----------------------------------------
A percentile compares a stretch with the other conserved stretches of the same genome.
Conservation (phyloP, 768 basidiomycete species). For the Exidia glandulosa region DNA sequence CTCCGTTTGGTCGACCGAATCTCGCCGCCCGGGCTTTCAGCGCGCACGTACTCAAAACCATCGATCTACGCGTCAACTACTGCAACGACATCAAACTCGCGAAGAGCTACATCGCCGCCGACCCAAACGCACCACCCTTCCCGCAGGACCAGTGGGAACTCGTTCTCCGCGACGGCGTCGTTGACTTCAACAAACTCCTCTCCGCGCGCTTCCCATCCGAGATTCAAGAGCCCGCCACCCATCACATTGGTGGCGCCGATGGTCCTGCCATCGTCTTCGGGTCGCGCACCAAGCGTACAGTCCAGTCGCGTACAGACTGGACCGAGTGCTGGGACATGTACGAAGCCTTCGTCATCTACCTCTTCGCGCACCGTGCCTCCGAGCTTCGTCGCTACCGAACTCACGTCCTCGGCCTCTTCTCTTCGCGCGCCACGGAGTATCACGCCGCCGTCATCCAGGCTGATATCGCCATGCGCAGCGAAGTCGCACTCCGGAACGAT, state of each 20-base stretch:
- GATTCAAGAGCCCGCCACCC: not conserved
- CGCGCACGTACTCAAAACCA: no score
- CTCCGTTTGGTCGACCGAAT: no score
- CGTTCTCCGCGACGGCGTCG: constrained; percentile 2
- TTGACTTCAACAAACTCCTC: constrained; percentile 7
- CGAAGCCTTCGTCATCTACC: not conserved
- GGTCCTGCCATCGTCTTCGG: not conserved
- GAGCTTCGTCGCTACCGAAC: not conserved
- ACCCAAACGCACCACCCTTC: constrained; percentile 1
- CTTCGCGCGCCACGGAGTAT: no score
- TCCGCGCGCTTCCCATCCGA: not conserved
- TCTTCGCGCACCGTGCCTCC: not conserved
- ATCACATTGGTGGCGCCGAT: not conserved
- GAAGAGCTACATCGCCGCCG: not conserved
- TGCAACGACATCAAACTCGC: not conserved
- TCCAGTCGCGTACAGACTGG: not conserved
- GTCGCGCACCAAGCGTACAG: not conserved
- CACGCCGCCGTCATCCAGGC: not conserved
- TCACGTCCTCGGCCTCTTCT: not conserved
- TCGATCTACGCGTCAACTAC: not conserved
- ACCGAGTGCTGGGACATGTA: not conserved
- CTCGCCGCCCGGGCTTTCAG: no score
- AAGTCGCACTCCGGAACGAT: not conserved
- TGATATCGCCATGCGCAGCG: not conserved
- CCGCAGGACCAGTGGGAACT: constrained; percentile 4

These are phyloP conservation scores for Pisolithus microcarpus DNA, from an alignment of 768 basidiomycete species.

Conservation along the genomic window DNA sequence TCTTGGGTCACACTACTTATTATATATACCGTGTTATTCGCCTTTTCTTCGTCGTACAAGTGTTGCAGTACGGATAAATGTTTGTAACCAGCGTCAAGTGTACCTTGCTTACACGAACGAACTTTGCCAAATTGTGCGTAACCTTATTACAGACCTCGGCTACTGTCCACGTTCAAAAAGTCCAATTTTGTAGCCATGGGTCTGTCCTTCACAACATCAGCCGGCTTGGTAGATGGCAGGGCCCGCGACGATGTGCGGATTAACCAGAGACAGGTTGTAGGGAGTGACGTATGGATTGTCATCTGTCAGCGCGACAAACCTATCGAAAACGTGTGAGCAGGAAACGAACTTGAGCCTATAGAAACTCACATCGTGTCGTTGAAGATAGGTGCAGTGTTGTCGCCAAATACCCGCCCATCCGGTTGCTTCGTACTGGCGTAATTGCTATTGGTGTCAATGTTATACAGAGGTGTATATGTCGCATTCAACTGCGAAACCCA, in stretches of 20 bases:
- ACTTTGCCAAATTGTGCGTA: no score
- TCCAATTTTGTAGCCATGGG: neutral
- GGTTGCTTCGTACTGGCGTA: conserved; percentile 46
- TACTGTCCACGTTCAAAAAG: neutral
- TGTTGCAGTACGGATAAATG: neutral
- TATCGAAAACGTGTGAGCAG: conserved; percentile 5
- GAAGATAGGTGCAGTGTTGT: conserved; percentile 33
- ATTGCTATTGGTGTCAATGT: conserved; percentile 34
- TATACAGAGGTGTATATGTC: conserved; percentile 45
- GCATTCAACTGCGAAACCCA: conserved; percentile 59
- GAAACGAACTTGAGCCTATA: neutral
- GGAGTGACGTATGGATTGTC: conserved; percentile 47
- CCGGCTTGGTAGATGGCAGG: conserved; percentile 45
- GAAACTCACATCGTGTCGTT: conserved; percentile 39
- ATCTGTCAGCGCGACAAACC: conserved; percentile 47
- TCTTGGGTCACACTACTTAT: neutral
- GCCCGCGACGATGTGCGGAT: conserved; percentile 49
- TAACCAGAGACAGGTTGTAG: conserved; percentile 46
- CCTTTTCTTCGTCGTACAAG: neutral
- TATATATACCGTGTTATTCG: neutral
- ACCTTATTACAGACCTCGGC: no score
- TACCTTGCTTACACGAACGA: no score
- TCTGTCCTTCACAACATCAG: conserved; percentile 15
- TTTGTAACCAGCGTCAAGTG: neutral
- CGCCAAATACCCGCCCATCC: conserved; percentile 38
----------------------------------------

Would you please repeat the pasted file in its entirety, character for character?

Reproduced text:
A percentile compares a stretch with the other conserved stretches of the same genome.
Conservation (phyloP, 768 basidiomycete species). For the Exidia glandulosa region DNA sequence CTCCGTTTGGTCGACCGAATCTCGCCGCCCGGGCTTTCAGCGCGCACGTACTCAAAACCATCGATCTACGCGTCAACTACTGCAACGACATCAAACTCGCGAAGAGCTACATCGCCGCCGACCCAAACGCACCACCCTTCCCGCAGGACCAGTGGGAACTCGTTCTCCGCGACGGCGTCGTTGACTTCAACAAACTCCTCTCCGCGCGCTTCCCATCCGAGATTCAAGAGCCCGCCACCCATCACATTGGTGGCGCCGATGGTCCTGCCATCGTCTTCGGGTCGCGCACCAAGCGTACAGTCCAGTCGCGTACAGACTGGACCGAGTGCTGGGACATGTACGAAGCCTTCGTCATCTACCTCTTCGCGCACCGTGCCTCCGAGCTTCGTCGCTACCGAACTCACGTCCTCGGCCTCTTCTCTTCGCGCGCCACGGAGTATCACGCCGCCGTCATCCAGGCTGATATCGCCATGCGCAGCGAAGTCGCACTCCGGAACGAT, state of each 20-base stretch:
- GATTCAAGAGCCCGCCACCC: not conserved
- CGCGCACGTACTCAAAACCA: no score
- CTCCGTTTGGTCGACCGAAT: no score
- CGTTCTCCGCGACGGCGTCG: constrained; percentile 2
- TTGACTTCAACAAACTCCTC: constrained; percentile 7
- CGAAGCCTTCGTCATCTACC: not conserved
- GGTCCTGCCATCGTCTTCGG: not conserved
- GAGCTTCGTCGCTACCGAAC: not conserved
- ACCCAAACGCACCACCCTTC: constrained; percentile 1
- CTTCGCGCGCCACGGAGTAT: no score
- TCCGCGCGCTTCCCATCCGA: not conserved
- TCTTCGCGCACCGTGCCTCC: not conserved
- ATCACATTGGTGGCGCCGAT: not conserved
- GAAGAGCTACATCGCCGCCG: not conserved
- TGCAACGACATCAAACTCGC: not conserved
- TCCAGTCGCGTACAGACTGG: not conserved
- GTCGCGCACCAAGCGTACAG: not conserved
- CACGCCGCCGTCATCCAGGC: not conserved
- TCACGTCCTCGGCCTCTTCT: not conserved
- TCGATCTACGCGTCAACTAC: not conserved
- ACCGAGTGCTGGGACATGTA: not conserved
- CTCGCCGCCCGGGCTTTCAG: no score
- AAGTCGCACTCCGGAACGAT: not conserved
- TGATATCGCCATGCGCAGCG: not conserved
- CCGCAGGACCAGTGGGAACT: constrained; percentile 4

These are phyloP conservation scores for Pisolithus microcarpus DNA, from an alignment of 768 basidiomycete species.

Conservation along the genomic window DNA sequence TCTTGGGTCACACTACTTATTATATATACCGTGTTATTCGCCTTTTCTTCGTCGTACAAGTGTTGCAGTACGGATAAATGTTTGTAACCAGCGTCAAGTGTACCTTGCTTACACGAACGAACTTTGCCAAATTGTGCGTAACCTTATTACAGACCTCGGCTACTGTCCACGTTCAAAAAGTCCAATTTTGTAGCCATGGGTCTGTCCTTCACAACATCAGCCGGCTTGGTAGATGGCAGGGCCCGCGACGATGTGCGGATTAACCAGAGACAGGTTGTAGGGAGTGACGTATGGATTGTCATCTGTCAGCGCGACAAACCTATCGAAAACGTGTGAGCAGGAAACGAACTTGAGCCTATAGAAACTCACATCGTGTCGTTGAAGATAGGTGCAGTGTTGTCGCCAAATACCCGCCCATCCGGTTGCTTCGTACTGGCGTAATTGCTATTGGTGTCAATGTTATACAGAGGTGTATATGTCGCATTCAACTGCGAAACCCA, in stretches of 20 bases:
- ACTTTGCCAAATTGTGCGTA: no score
- TCCAATTTTGTAGCCATGGG: neutral
- GGTTGCTTCGTACTGGCGTA: conserved; percentile 46
- TACTGTCCACGTTCAAAAAG: neutral
- TGTTGCAGTACGGATAAATG: neutral
- TATCGAAAACGTGTGAGCAG: conserved; percentile 5
- GAAGATAGGTGCAGTGTTGT: conserved; percentile 33
- ATTGCTATTGGTGTCAATGT: conserved; percentile 34
- TATACAGAGGTGTATATGTC: conserved; percentile 45
- GCATTCAACTGCGAAACCCA: conserved; percentile 59
- GAAACGAACTTGAGCCTATA: neutral
- GGAGTGACGTATGGATTGTC: conserved; percentile 47
- CCGGCTTGGTAGATGGCAGG: conserved; percentile 45
- GAAACTCACATCGTGTCGTT: conserved; percentile 39
- ATCTGTCAGCGCGACAAACC: conserved; percentile 47
- TCTTGGGTCACACTACTTAT: neutral
- GCCCGCGACGATGTGCGGAT: conserved; percentile 49
- TAACCAGAGACAGGTTGTAG: conserved; percentile 46
- CCTTTTCTTCGTCGTACAAG: neutral
- TATATATACCGTGTTATTCG: neutral
- ACCTTATTACAGACCTCGGC: no score
- TACCTTGCTTACACGAACGA: no score
- TCTGTCCTTCACAACATCAG: conserved; percentile 15
- TTTGTAACCAGCGTCAAGTG: neutral
- CGCCAAATACCCGCCCATCC: conserved; percentile 38